Nervously, Mina fussed with the books before her. The sketches of trials and torture had become so commonplace in her research that she was able to mindlessly flip through the pages. She was systematically working her way through every library, bookshop, and historical research center in Dallas. It was humbling how little progress she’d made in researching witchcraft. There was simply too much cultural interference. She ran into brick walls every time she tried to sort reality from fiction.
After the normal questions about her health, the conversation turned to Mina’s curfew. She hadn’t realized how much time had passed until Ha-Yun mentioned it. Thirty minutes until I’m supposed to be through the door. The moment of panic about getting the bus back in time was swiftly swept aside when she recalled the second condition for her parole. Mr. and Mrs. Davis had agreed to let her leave the house so long as she only traveled using a town car service they had organized.
“I’ll let the driver know I’m on my way once I hang up. I hope the poor guy got a coffee or something.”
At this point, he would have been waiting for Mina outside of the university library for several hours.
“He’s still on the clock, dear. I’m sure he’s fine,” Ha-Yun said. “Now, you remember our deal. If you are a second late, you can kiss your privileges goodbye for another week.”
“Well? Get moving.” After a pause, Ha-Yun added a far more affectionate farewell and swiftly hung up.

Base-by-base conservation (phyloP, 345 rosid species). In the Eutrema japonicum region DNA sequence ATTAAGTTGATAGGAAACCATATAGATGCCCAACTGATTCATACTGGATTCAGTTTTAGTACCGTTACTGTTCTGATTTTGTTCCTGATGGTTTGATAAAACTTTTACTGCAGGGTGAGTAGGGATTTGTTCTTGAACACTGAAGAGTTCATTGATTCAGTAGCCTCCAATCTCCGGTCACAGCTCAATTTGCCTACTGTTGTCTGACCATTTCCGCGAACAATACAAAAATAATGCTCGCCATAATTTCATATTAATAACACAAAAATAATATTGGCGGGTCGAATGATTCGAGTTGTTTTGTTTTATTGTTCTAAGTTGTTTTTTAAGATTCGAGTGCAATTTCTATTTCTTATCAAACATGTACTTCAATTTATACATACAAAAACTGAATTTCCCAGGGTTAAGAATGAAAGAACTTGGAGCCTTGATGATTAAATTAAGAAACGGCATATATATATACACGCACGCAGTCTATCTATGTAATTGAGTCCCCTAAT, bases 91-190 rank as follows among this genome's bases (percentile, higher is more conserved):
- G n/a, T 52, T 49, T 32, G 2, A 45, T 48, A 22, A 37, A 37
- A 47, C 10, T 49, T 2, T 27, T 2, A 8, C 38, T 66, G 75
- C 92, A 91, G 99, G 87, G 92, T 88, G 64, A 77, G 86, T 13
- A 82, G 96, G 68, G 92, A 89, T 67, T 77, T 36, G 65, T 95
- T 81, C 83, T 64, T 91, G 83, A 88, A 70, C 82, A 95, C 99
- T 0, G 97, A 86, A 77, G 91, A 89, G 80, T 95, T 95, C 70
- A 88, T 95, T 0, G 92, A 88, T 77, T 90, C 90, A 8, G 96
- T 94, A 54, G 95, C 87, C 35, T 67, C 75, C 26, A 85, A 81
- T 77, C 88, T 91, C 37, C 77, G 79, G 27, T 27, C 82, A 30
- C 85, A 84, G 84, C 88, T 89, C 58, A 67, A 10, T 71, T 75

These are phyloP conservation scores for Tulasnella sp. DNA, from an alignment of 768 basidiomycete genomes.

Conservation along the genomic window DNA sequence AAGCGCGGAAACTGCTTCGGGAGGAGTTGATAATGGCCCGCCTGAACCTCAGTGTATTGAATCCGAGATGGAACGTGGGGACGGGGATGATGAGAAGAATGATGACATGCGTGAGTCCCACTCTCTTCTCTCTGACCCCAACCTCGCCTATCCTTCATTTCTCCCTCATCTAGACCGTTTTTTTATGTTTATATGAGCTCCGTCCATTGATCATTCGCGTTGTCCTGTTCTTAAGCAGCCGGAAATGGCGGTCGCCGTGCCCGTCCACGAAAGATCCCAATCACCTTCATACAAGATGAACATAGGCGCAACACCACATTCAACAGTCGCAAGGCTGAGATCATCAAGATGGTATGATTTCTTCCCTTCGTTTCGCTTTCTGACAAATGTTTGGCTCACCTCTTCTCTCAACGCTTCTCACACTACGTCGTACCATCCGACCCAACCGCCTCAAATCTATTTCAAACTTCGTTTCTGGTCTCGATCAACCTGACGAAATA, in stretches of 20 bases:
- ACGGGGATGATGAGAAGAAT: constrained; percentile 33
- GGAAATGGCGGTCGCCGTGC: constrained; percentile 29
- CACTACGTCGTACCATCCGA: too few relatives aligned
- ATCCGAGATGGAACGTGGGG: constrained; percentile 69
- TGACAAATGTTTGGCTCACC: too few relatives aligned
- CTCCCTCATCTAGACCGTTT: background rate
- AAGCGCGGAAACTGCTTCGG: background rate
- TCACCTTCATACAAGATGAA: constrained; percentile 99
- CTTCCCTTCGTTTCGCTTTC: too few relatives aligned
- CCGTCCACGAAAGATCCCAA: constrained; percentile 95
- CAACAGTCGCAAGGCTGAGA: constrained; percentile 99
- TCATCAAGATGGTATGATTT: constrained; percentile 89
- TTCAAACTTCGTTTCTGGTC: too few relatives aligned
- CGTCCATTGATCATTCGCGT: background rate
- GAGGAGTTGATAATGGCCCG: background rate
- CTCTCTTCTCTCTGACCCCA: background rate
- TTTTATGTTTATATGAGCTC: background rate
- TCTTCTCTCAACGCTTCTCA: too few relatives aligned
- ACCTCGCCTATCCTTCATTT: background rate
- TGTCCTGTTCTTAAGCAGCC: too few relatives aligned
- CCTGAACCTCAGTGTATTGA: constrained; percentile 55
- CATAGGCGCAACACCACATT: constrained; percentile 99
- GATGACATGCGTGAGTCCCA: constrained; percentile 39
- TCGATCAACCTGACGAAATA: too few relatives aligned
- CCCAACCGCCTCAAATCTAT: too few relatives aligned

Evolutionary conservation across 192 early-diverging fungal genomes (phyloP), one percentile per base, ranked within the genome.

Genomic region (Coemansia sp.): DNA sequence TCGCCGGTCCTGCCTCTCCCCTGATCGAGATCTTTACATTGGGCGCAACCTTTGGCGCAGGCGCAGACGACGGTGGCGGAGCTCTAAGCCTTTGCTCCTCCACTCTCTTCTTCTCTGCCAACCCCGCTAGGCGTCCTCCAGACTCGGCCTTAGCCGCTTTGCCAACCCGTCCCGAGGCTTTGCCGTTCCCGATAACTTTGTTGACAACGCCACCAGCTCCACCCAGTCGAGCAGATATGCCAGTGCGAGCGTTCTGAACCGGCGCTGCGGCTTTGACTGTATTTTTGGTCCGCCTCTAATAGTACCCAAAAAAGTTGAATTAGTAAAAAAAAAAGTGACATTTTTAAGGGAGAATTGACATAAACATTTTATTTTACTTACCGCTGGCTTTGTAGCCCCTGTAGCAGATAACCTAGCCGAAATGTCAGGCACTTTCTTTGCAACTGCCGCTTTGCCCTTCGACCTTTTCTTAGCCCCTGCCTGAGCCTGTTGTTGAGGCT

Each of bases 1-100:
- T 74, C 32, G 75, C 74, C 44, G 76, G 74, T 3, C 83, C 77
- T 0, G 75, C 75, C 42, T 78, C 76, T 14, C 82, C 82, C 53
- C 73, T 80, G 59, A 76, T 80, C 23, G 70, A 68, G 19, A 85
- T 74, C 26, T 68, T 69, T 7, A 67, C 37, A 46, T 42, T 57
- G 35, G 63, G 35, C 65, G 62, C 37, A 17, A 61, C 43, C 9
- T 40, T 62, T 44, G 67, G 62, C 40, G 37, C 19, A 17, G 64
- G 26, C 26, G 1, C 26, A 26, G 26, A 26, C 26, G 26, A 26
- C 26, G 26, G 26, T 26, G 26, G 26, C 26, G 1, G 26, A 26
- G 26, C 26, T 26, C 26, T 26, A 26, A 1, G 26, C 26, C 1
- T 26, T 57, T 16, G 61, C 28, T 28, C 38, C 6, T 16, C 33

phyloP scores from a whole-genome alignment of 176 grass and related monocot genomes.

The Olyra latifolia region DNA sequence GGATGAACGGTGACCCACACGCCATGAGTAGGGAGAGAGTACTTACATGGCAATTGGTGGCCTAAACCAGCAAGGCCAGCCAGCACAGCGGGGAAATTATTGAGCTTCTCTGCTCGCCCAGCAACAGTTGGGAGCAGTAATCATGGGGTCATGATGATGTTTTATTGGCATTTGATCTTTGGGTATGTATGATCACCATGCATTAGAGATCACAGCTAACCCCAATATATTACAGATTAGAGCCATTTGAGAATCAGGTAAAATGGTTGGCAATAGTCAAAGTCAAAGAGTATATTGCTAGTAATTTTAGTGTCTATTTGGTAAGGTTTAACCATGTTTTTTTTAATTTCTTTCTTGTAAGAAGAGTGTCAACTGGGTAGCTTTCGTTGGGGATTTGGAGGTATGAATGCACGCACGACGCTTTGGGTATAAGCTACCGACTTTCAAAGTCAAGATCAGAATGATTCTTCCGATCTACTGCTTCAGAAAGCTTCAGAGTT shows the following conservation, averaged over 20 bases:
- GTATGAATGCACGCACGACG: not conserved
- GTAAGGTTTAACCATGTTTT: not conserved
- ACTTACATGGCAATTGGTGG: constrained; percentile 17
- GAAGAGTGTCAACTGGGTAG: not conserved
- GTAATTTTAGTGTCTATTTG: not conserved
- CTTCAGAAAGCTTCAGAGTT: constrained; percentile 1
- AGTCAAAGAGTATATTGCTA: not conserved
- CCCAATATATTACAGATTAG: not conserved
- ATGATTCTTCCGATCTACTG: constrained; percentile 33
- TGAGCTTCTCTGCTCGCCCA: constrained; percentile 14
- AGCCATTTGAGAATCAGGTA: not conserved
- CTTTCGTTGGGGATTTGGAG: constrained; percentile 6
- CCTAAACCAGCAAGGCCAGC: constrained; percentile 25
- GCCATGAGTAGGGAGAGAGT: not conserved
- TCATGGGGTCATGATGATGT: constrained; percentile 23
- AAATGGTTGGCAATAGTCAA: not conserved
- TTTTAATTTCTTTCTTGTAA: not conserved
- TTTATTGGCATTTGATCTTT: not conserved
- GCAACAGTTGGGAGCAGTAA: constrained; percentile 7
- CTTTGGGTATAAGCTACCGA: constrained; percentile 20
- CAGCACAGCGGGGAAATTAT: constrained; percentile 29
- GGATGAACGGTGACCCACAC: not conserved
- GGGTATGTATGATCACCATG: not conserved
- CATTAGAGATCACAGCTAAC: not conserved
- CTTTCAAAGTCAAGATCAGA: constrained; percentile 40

Mina began to pack her belongings into her satchel. Her muscles protested after sitting too long, and her prosthetic leg chaffed against the stump of her leg. Enough time had passed for her to now have an idea of what the rest of her life was going to be like. The witch fire had left damage that was never going to heal, and there was only so much cosmetic surgery she could stand to have. Scar tissue still covered the vast majority of her body, and, while her face drew attention, the skin grafts had made it possible for her to get by without scaring small children. That was enough for her.
Working the satchel strap onto her shoulder, Mina gathered the other books and started through the stacks to return them. Classes were still in session, ensuring that only the main rooms of the library were populated. Since some colleges restricted access to their law libraries to their own students and members of the bar, Mina had been able to avoid talking to anyone. Having melted skin covering the majority of her body proved useful in this regard. While people noticed her, they were hesitant to question her about anything. Perhaps because they feared the wrong question might slip out. So far, their mutually ignorant cohabitation was working well for all concerned. Mostly herself.